Three Wars, Three Men
three wars, three men: With most of our attention focused on Vietnam, it is easy to forget that other men of other years had their wars, too. Fate has placed three veterans in the same room at Sheltering Arms Hospital. They are Bill Howell, World War I, Jim Gates, World War II, and Clyde Edmundson, the Spanish-American War.
No Spanish-American War vets left
The last Spanish-American War veteran died in 1992 or 1993, depending on which account you read. The Last Veterans website has fascinating information for history buffs.
Frank Buckles of Bethany, MO, was born Feb. 1, 1901. When he was 16, he told an Army he he was 18. The recruiter told him to go home to his mommy. Frank decided a big lie might work better than a small one, so he told the next recruiter he was 21. As of this writing, he is America’s last surviving veteran of World War I. You can learn more about him at his website.
It’s hard to believe that our generation’s Vietnam vets are getting as gray as these fellows I shot in 1969.
Cape’s Freedom Corner
In mid-summer 1942, America was rejoicing in the defeat of the Imperial Japanese fleet in the battles of Midway and the Coral Sea. Cape Girardeans, a Missourian story reported, gathered at the corner of Capaha Park to dedicate four brick pillars holding two honor roll boards listing the names of 1,295 men and women serving in the armed forces.
Feb. 3, 1943, two large eagles from the salon of the steamer Bald Eagle were mounted atop the middle pillars. By 1944, the Honor Roll had grown to more than 3,700 names, with 60 gold stars alongside those who had died in the war.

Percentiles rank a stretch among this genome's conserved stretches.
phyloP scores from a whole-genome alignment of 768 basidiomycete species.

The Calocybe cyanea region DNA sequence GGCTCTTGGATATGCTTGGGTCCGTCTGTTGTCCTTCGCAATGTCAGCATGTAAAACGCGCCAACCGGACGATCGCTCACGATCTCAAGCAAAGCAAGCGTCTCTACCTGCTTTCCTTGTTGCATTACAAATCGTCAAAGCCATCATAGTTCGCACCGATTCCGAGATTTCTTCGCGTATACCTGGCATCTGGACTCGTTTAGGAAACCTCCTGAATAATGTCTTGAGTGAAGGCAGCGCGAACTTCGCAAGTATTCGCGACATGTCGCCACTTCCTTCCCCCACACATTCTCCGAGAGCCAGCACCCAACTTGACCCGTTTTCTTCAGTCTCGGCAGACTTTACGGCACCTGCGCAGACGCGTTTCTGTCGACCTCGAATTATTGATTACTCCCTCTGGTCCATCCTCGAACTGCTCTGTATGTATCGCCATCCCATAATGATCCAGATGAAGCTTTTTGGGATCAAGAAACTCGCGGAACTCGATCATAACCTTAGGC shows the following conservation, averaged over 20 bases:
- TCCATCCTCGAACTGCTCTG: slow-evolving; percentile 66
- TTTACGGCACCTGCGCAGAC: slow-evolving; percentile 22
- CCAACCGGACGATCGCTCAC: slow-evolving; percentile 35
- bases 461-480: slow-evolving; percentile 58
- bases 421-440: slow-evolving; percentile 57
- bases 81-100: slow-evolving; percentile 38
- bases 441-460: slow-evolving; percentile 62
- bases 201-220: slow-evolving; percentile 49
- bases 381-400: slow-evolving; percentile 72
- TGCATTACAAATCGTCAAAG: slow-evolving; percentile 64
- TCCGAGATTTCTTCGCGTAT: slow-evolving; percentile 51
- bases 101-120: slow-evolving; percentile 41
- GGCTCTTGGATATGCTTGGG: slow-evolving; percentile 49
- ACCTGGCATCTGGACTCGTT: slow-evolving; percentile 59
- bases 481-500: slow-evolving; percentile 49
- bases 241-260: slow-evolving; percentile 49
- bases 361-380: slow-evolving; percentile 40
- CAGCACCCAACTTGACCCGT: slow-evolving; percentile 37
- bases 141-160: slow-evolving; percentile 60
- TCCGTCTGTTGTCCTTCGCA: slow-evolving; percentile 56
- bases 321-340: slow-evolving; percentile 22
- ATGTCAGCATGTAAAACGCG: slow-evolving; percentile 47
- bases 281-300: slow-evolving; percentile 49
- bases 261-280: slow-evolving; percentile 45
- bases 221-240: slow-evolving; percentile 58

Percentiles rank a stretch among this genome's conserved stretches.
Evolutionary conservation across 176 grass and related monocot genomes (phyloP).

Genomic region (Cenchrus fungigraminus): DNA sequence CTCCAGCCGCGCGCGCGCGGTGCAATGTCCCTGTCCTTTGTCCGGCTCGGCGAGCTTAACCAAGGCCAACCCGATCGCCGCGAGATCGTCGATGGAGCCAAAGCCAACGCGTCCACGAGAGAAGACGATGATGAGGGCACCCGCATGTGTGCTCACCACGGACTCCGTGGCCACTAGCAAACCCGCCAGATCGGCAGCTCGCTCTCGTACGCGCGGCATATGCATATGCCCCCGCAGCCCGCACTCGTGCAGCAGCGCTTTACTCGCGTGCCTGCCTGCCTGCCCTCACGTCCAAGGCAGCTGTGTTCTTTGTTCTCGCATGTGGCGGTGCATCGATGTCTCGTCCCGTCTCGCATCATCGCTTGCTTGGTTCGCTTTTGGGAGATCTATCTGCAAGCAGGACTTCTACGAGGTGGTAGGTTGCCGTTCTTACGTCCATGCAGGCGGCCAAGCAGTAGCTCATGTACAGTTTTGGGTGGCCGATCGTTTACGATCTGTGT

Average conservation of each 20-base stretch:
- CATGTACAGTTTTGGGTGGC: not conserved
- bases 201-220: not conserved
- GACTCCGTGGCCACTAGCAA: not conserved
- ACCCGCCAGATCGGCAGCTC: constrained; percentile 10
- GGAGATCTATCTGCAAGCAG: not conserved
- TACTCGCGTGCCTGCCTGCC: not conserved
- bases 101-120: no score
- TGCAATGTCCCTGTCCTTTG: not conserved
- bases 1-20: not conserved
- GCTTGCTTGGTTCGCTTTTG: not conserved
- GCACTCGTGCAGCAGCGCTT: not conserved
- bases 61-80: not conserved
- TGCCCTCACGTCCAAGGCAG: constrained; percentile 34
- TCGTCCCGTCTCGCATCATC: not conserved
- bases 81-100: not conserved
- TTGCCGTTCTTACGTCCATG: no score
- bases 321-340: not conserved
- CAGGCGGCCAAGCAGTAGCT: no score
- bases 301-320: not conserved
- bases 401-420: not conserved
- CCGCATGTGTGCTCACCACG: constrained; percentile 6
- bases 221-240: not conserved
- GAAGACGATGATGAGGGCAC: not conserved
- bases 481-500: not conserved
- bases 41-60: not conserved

The honor roll was taken down after the war ended. It was replaced in 1950 by the first memorial plaques to honor Cape Girardeau County servicemen killed or missing in action during World War II. Since then, plaques have been added honoring those from the county who died in World War I, Korea and Vietnam.
A replica of the Statue of Liberty was presented to the city by the Boy Scouts in 1950 and the corner became known as Freedom Corner. By 1997, the pillars had deteriorated to the point of collapse. The American Legion spearheaded an effort to get them rebuilt.
Homemade Memorial for Gulf War
I was riding my bike up Flagler Blvd. in West Palm Beach on a March day in 2007 when I saw a field of hand-lettered Corafoam tombstones in a city park. It was a homemade traveling memorial to the men and women who had died as a result of the wars in Iraq and Afghanistan.
I pushed my bike along every row, reading every name, sometimes with eyes brimming with tears at the waste of a generation. One name was missing.
Liz, as we called her, was my son Adam’s former girlfriend. She lived with us briefly before she joined the Air Force. When she came back from boot camp, she was one squared-away young woman who seemed to have her life figured out.
On Sept. 28, 2005, she was providing security on a convoy when the vehicle she was riding in was hit by a roadside bomb. Liz and Army Sgt. Steve Morin, Jr., of Arlington, TX, were killed; a third solider was injured, but survived.
She was 21 years old.
She has the dubious honor of being the first female airman killed in the line of duty in support of Operation Iraqi Freedom.
“We’re only on earth for a little while”
I called Adam. He got permission from the organizers to add her “stone” to the memorial. On it, he wrote some lines that she had sent him: “We’re only on this earth for a little while, so live life to the fullest and carry a smile.”